In January 2011, Massachusetts was awarded two HIE Challenge Grants , Improving Massachusetts Post-Acute Care Transfers (IMPACT) and Massachusetts Department of Public Health Net (MDPHNet).
The major themes of IMPACT are*Reducing barriers to adoption of Clinical Document Architecture (CDA) Templates in Electronic Health Records (EHRs) *Enabling facilities that lack EHRs to take advantage of Health Information Exchanges (HIEs) *Facilitating communication with consumers.
As we journey toward accountable care nirvana, it's increasingly important that information follows the patient at all transfers of care. Nationally, the S&I Framework Transition of Care Use Case Workgroup is harmonizing the standards needed to support transitions. In Massachusetts, we're creating the necessary HIE capabilities.
During a recent IMPACT planning call, we discussed the need to incorporate transfer of care HIE into clinician workflows. A major barrier to HIE adoption to date has been the use of portals that are separate from the EHRs clinicians use at the point of care. It is true that Meaningful Use Stage 1 requires EHRs to produce care summaries (CCR or CCD), but it does not require them to be sent through a consistent regional or national transport infrastructure that is tightly coupled to existing care processes.
Here's a possible integrated workflow.
Doctors and nurses use EHRs to enter the necessary data to support transfers of care. All this data will be assembled in an enhanced CCD. That CCD will be sent to a skilled nursing facility (SNF) which may or may not have an EHR. The CCD will be incorporated into the SNF's EHR if one exists. If no EHR exists, the CCD will be viewable via a portal, renderable as fax, or transmitted by secure email.
The data elements in the ideal transfer of care summary are a superset of the typical CCD. CDA Templates should provide us the flexibility we need. For example, a complete transfer document should include patient risks (falls, restraints, elopement), personal belongings (glasses, hearing aids, dental appliances), and whether a healthcare proxy has been invoked . Keith Boone nicely summarized the gaps between the CCD and the transfer of care summary form developed in Massachusetts.
Of course, the workflow might be more complicated. Nurses and doctors may complete their portions in EHRs, but there may be additional data provided outside the EHR by case managers. There may be a need to send preliminary summary information to multiple SNFs to match the patient to the right level of care. The clinicians filling out the summary may not know which facility the patient will be discharged to. A case manager may finalize the patient placement, add additional summary information, then route the finished transfer of care document to the right facility.
Once the patient is at the facility, new care will be rendered. The SNF will need to document a summary of that care and a plan for additional care once the patient is discharged home. The SNF could use its EHR for such documentation, but since many SNFs are still using paper, they will need a portal which supports structured documentation and routing of summaries electronically to PCPs, homecare agencies, and families. Ideally, this portal would incorporate data sent from the original transferring hospital, so that the summary could be updated instead of starting from scratch.
Of course, all of these electronic transfers must be protected with appropriate security, auditing, and data integrity checking.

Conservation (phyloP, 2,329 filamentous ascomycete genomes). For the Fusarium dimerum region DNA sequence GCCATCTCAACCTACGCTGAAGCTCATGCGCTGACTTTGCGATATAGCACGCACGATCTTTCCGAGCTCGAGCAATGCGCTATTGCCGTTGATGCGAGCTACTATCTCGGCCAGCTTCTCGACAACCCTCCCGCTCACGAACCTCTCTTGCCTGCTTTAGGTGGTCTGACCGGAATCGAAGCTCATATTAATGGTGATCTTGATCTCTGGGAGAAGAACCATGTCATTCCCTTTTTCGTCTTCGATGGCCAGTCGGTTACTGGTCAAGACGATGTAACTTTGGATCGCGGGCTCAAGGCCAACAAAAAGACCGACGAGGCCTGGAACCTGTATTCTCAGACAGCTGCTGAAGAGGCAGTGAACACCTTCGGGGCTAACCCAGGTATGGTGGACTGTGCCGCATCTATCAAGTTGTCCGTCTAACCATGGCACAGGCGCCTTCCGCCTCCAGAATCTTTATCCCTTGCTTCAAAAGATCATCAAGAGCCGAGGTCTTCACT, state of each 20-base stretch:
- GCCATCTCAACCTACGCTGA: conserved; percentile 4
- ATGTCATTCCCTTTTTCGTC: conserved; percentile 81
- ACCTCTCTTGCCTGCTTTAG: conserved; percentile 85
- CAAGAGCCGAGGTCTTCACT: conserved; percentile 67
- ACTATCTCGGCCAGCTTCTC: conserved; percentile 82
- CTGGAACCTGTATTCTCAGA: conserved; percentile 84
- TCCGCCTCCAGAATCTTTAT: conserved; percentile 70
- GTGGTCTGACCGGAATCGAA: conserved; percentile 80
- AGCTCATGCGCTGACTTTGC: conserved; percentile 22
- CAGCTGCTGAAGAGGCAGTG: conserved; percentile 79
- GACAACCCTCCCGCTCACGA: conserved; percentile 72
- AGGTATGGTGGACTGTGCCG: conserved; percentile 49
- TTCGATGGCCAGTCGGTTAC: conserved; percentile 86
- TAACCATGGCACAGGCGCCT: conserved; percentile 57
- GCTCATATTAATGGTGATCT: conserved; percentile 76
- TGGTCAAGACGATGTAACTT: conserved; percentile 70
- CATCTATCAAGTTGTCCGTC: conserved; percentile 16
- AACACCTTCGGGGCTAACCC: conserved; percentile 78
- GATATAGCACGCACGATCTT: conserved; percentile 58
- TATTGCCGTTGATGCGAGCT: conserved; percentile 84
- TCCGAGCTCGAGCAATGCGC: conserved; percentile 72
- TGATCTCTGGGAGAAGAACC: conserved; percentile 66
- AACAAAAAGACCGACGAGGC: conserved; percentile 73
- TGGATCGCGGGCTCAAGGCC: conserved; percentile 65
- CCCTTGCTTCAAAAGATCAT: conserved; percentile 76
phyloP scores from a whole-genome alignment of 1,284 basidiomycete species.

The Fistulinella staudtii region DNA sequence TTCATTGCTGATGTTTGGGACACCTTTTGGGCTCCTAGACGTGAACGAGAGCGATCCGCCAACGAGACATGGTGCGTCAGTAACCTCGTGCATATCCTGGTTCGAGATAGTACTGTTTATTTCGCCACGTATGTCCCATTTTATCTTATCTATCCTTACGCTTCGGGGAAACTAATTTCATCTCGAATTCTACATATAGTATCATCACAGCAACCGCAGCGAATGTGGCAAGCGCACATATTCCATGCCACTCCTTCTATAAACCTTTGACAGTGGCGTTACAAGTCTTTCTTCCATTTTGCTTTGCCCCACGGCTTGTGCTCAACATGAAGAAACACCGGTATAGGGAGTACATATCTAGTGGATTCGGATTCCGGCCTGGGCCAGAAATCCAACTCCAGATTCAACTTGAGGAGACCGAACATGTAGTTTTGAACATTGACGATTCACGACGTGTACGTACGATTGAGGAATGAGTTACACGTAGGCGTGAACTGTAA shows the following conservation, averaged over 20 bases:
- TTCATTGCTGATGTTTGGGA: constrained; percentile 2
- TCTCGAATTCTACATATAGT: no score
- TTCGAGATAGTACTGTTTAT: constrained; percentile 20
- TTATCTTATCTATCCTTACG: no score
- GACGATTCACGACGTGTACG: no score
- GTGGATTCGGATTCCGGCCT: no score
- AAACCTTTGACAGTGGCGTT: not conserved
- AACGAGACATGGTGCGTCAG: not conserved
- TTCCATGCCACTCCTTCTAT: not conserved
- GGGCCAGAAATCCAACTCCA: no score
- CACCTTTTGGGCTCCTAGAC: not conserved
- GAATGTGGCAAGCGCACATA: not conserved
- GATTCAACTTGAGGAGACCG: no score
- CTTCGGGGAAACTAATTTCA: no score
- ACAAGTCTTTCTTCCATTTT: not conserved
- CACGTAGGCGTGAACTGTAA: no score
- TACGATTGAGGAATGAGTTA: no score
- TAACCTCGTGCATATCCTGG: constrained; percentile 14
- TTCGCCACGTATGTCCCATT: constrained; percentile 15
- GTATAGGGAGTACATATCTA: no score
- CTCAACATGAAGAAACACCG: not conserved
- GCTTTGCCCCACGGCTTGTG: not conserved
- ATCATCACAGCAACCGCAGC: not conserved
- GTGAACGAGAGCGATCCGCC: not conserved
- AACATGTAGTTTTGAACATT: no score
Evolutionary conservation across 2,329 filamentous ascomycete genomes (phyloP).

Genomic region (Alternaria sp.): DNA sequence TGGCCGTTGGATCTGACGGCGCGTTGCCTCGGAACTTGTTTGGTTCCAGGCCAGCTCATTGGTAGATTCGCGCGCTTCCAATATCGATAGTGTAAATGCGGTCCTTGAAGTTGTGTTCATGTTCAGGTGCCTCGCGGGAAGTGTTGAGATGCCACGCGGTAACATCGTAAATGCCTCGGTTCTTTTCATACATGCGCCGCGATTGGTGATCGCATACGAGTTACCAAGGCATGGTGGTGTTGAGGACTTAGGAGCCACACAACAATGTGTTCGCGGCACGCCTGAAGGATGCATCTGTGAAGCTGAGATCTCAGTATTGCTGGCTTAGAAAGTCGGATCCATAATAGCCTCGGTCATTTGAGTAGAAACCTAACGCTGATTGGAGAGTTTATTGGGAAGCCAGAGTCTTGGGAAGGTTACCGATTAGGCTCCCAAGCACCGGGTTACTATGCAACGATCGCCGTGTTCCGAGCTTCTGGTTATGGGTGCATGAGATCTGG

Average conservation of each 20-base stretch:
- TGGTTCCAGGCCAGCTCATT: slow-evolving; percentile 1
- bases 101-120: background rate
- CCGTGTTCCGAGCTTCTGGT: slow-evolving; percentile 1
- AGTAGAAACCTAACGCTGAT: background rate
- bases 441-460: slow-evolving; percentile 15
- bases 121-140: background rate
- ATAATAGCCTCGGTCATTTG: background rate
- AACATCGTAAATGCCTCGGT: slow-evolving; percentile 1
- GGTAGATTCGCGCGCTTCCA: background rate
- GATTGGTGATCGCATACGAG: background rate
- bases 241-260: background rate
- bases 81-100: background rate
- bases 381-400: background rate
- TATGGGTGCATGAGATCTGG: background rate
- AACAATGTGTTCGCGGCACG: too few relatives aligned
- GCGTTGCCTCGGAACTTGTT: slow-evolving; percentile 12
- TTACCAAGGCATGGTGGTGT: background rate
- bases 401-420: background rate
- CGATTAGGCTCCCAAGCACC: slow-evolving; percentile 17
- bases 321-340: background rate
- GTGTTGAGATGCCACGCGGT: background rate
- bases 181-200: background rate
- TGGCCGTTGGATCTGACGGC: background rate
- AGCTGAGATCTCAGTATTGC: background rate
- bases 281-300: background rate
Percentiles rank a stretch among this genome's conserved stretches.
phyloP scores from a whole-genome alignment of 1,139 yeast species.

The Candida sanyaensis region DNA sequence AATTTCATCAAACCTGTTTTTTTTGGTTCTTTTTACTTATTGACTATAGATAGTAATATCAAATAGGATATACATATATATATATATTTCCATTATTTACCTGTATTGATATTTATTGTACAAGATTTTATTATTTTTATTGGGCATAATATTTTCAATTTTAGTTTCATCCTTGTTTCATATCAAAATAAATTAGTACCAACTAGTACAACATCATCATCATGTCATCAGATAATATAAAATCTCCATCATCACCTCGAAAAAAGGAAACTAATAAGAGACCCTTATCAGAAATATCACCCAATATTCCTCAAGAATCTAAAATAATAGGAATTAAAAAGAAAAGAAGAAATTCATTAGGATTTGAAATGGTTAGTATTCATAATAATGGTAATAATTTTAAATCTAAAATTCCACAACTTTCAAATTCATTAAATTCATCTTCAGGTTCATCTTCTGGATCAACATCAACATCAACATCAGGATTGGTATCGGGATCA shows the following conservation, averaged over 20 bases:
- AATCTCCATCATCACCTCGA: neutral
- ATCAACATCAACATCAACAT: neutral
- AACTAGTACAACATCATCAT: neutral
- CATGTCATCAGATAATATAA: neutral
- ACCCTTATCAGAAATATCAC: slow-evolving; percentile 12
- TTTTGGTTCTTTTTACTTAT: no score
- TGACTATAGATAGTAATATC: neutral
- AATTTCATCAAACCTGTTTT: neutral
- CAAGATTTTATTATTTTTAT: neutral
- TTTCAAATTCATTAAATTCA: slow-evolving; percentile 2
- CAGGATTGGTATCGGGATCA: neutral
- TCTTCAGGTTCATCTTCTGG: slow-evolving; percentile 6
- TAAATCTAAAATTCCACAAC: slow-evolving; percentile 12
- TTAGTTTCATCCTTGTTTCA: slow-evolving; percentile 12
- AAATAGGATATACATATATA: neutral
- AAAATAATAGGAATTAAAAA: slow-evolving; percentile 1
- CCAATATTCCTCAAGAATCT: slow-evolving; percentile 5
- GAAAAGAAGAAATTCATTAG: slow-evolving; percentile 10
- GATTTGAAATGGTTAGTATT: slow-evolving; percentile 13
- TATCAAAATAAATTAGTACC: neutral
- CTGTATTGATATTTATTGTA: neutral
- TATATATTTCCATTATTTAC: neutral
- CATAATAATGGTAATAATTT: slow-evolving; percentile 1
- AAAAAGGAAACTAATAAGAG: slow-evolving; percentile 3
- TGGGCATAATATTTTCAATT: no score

Once we document the workflow, we'll finalize the technical solution. It could involve secure transmission from hospitals to an intermediary health information services provider (HISP) that hosts a web-based application enabling case managers to monitor queues of soon to be discharged patients and supporting access by appropriate candidate SNF facilities. The portal will track what has been completed and what still needs to be completed based on the ultimate type of destination for the document (e.g. SNF vs. home health vs. PCP vs. patient, etc.). Once the patient is matched with a SNF, the final step - transfer to the SNF's EHR could occur securely. The portal would also send confirmation of the final transmission along with a copy of the complete transfer document back to the original transferring hospital's EHR.
As we drill down on the workflow, we'll find interesting questions. If transfer data are missing, someone will need to be notified that completion is necessary before it can be sent. How and to whom does this notification take place? Different deficiencies require action by different personnel. Missing treatment or follow-up plans may be the responsibility of the Attending Physician (or Resident), while identifying the actual Home Health Agency or SNF may be the responsibility of a case manager. How can this be integrated seamlessly into EHR-based workflows without requiring customization of the EHRs? Should the CCD contain a listing of the entire care team (including case managers and temporary float nurses) from the sending institution? If state (or national) Provider Directories are created, will they include nurses and case managers? How will registration and authentication of all of these users take place? How will users be restricted to just seeing their patients and not anyone else's? Who will proactively manage the audit trails? Will it pass the "Boston Globe" test to have CCDs from across the state or region stored in a central portal location?
The project will answer many workflow and policy questions. It's clear that having certified EHRs with the ability to send and receive CDA templates and eventually reducing dependency on stand alone web portals will greatly simplify the workflow.